# Voltage across a resistor in RC discharging circuit?

Problem: An RC circuit has a time constant of 68 micro-seconds. The capacitor is charged to 14 V. How much is the voltage across a resistor after 136 micro-seconds of discharge?

Attempt: What I know is that the time the capacitor fully discharge is at 5 Time constant. Then the formulas involved are: Time Constant = R*C and Voltage at the capacitor (Vc) = Vm (e^-t/time constant) but no resistor value were given so:

Time Constant = R*C ; R = (68 x 10^-6) / 14 = 4.86 micro-Ohms. I assumed that Vc = Vm at this time constant. And now I don't know what to do next. I think we have to get the Vc after 136 micro seconds then subtract it from the total voltage.

Question: How to answer this kind of problems? By the way, the correct answer is 1.96 V from the key to correction. Any help would be appreciated.

• You don't need to know the individual R and C values - you are given $\tau$ (not 'micro ohms', btw) – Chu May 25 '18 at 10:19

What I know is that the time the capacitor fully discharge is at 5 Time constant.

Unfortunately, that's only roughly correct. A simplified model for what's happening, when you don't need precision. Rather like saying $\pi$ is $\frac{22}{7}$.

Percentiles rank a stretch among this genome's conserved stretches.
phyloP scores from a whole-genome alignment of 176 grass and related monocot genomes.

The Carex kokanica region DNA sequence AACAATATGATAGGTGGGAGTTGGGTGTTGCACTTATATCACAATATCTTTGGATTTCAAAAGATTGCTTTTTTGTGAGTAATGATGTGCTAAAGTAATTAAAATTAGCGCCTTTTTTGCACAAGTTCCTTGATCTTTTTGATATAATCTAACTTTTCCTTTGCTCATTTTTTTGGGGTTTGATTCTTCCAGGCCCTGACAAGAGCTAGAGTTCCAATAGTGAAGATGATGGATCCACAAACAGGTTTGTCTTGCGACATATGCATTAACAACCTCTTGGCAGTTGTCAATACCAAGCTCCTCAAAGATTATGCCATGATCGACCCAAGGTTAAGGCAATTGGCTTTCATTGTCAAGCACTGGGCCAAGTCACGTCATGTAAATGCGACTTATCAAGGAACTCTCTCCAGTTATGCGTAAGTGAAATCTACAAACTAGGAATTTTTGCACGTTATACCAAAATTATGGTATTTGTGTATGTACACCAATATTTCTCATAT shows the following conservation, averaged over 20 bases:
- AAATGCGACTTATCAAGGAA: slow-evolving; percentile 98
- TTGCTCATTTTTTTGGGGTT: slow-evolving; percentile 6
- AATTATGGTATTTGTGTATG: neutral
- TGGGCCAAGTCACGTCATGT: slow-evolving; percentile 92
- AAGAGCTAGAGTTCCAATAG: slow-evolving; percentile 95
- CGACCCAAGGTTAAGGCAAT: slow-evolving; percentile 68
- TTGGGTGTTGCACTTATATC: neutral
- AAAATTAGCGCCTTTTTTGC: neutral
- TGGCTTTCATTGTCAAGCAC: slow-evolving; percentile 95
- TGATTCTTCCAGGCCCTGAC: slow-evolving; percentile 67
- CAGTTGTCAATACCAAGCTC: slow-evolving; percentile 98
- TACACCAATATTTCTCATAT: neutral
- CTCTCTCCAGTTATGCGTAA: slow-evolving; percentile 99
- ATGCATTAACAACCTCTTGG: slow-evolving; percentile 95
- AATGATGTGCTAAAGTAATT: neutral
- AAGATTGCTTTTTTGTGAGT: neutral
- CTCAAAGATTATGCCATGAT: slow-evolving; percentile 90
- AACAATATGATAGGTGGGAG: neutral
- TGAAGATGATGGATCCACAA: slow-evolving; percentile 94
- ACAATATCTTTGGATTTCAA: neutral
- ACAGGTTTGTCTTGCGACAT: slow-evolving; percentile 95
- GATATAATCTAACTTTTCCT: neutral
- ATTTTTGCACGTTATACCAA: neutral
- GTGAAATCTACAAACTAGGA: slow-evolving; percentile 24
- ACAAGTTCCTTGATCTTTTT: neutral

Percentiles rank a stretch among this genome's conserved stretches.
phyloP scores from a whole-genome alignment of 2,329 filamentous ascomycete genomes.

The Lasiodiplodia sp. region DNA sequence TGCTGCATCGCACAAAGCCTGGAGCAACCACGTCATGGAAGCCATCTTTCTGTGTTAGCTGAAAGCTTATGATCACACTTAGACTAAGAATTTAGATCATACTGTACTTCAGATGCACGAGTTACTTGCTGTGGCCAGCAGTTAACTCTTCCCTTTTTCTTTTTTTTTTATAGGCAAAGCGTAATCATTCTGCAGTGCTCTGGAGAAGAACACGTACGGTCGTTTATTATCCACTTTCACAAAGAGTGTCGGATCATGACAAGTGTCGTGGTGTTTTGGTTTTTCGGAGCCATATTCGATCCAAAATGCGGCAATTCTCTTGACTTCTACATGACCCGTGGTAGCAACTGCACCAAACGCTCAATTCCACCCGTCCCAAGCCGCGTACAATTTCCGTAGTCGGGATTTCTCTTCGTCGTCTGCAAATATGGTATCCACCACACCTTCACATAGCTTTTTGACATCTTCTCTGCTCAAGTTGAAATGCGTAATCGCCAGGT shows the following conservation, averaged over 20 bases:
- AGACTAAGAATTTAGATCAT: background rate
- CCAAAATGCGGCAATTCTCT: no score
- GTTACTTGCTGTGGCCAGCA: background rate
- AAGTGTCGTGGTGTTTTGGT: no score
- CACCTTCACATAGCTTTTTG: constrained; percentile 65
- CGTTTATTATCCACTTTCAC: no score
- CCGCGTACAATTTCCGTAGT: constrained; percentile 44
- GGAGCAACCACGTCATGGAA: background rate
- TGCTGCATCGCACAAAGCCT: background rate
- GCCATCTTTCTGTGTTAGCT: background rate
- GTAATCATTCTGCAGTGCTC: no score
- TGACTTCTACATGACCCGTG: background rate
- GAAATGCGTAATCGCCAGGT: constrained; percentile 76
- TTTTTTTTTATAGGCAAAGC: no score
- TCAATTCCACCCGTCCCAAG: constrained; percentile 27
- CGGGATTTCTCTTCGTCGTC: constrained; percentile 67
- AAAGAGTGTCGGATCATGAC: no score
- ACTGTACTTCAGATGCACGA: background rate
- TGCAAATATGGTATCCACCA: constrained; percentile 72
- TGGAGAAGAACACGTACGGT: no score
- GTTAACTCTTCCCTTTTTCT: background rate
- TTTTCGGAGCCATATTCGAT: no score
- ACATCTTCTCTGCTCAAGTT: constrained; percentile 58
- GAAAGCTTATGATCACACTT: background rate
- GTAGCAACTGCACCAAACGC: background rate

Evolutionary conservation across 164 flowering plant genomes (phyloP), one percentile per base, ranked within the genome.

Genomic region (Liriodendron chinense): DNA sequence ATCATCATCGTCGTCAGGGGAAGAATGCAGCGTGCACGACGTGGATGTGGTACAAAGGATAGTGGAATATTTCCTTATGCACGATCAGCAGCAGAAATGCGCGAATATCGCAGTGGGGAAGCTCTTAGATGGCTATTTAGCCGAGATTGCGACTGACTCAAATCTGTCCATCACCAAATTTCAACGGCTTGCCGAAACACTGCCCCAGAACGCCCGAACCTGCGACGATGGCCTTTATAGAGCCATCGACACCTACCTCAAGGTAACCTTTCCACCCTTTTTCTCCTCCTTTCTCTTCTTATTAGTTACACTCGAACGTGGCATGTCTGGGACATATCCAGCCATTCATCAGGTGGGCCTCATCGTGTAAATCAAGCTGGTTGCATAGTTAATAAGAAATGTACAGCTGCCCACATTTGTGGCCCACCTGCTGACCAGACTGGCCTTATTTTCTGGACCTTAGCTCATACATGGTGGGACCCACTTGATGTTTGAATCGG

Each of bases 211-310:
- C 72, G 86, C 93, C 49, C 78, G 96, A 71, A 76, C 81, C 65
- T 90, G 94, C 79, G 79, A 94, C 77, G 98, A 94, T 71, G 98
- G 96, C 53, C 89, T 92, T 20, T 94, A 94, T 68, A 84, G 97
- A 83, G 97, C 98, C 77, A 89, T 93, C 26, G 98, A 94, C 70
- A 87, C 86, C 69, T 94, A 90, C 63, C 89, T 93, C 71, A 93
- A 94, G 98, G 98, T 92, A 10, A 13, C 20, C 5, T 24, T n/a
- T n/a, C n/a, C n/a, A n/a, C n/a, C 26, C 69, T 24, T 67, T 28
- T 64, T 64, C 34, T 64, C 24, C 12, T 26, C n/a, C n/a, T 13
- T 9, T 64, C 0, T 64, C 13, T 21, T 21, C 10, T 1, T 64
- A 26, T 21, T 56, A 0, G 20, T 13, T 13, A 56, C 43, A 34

The voltage across the resistor (which is the same as the voltage across the capacitor) drops by a factor of $e$ every time constant.

You have been asked what the voltage is after two time constants, so the answer is it's fallen by two factors of $e$, or a factor of $e^2$. You do the rest of the sums.

So what's that about 5 time constants? The voltage has fallen by a factor of $e^5$, which is roughly 148, so there's less than 1% of the original voltage across it after that time. Engineers often use 1% as an approximation to zero, when doing back-of-the-envelope analyses.

So it will be V=14*e(-t/time constant) , you have time constant and the t, solved

• 14*(e^-[(136 x 10^-6)/(68 x 10^-6)]) = 1.89 V. But isn't that the voltage of the capacitor at that time constant and not the resistor? – Jayce May 25 '18 at 5:15
• The R and C are in parallel. $V_R = V_C$. – Transistor May 25 '18 at 5:55